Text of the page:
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Life Without Lawyers: Liberating Americans from Too Much Law Hardcover – January 12, 2009
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From Publishers Weekly
In his latest prescriptive survey of American law abuse and its consequences, Howard (The Death of Common Sense, The Collapse of the Common Good) sticks to the formula: one ghastly anecdote after another demonstrating how the justice system hinders freedom and confounds Americans who simply want to do the right thing. Either through litigation or the fear of it, Howard argues, we've ceded our everyday decision-making to the lawyers (we "might as well give a legal club to the most unreasonable and selfish person in the enterprise") resulting in everything from "no running on the playground" signs to a 5-year-old handcuffed at school by police; from diminishing health care quality and spiraling costs to doctors afraid of discussing treatments among themselves over email. Chair of nonpartisan advocacy organization Common Good, Howard has a great deal of knowledge and a catalog of abuses that will elicit fury and despair. For the third time in some 15 years, Howard agitates for change by asking "How did the land of freedom become a legal minefield?"; in this time of financial depression and political hope, Howard may have found the perfect moment to sound his alarm.
Copyright © Reed Business Information, a division of Reed Elsevier Inc. All rights reserved.
“Surely will be 2009’s most needed book on public affairs.” — Washington Post
Top customer reviews
There are two main points in the book. One, is that there are too many rules prescribing how to do things. These rules derive from the assembly-line mentality that arose from the Industrial Revolution. While some rules are necessary in any complex endeavor, such as a business, government, or school, our society has gone overboard with rules and organization. Too many rules stifle individual initiative and decision making. Howard presents many examples of this in the public schools. Teachers in New York City are forbidden from calling on students who raise their hands during the first part of class. A mother of a third grader, who arrived with a supply of birthday cupcakes, was turned away because there is a rule against parents in the classroom. Teachers write out detailed course plans every week that no one ever reads. Loudspeakers constantly blare out announcements, interrupting classes and making it impossible for teachers and students to concentrate. No Child Left Behind made things worse by focusing on standardized testing. Teachers' union contracts dictate hours worked, limit teacher duties, and make it virtually impossible to fire incompetent teachers.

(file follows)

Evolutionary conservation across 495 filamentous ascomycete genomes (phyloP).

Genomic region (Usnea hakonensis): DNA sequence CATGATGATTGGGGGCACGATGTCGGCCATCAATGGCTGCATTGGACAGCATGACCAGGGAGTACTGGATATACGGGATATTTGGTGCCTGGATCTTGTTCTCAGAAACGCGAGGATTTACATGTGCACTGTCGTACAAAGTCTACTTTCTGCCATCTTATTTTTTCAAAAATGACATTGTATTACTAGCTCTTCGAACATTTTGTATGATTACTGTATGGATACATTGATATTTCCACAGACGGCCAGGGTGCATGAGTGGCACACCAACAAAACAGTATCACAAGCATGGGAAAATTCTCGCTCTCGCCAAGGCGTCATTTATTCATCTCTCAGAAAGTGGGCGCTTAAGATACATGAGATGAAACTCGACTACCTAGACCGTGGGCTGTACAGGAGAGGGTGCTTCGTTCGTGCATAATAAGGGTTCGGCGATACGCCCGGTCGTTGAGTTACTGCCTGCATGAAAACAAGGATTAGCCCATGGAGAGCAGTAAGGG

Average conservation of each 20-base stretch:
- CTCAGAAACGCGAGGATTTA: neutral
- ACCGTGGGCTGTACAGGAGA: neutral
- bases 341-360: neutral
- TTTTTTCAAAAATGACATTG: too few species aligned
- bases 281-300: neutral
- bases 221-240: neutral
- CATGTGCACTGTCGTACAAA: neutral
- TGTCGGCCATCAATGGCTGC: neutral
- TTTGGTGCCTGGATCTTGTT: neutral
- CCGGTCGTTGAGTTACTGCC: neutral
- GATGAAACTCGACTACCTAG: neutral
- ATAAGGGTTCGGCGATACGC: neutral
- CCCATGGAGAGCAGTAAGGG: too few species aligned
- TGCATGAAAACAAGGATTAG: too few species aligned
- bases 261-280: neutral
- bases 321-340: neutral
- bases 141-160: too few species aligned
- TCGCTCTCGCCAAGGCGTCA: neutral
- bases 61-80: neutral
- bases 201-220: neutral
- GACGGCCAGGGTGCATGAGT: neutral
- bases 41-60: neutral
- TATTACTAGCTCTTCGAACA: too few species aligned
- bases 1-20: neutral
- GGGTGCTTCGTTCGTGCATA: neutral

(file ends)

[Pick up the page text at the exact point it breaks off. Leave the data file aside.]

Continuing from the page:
The second main point is that since the 1960's individual rights have trumped concerns over the common good. "Let any individual who feels aggrieved bring a legal claim for almost anything" (p. 23). This mindset arose from a desire to remedy abuses due to racial and gender discrimination. The problem is, however, that "[u]nlike constitutional rights, which shield citizens from state power, these new rights gave citizens a sword against other free citizens" (p. 23). It isn't hard to find examples of how citizens utilize lawsuits as swords against other citizens. In 2007, a Washington, D.C. lawyer sued his dry cleaner for $54 million because he claimed that they lost a pair of pants. This idiotic and absurd case, which should have been immediately dismissed, was allowed to go on for more than two years, costing the family owning the dry cleaner over $100,000 in legal fees. While they won the case, they ended up having to close the store. Another example is a medical malpractice case. A dermatologist advised a patient to remove skin based on a biopsy indicating malignancy. The patient got a second opinion which indicated no malignancy, and didn't get the skin removed. After getting terminal cancer several years later, the patient sued the first doctor on the basis that the doctor should have been more insistent about getting the skin removed. While the doctor prevailed in the case after seven years of legal battling, it could hardly be called a victory.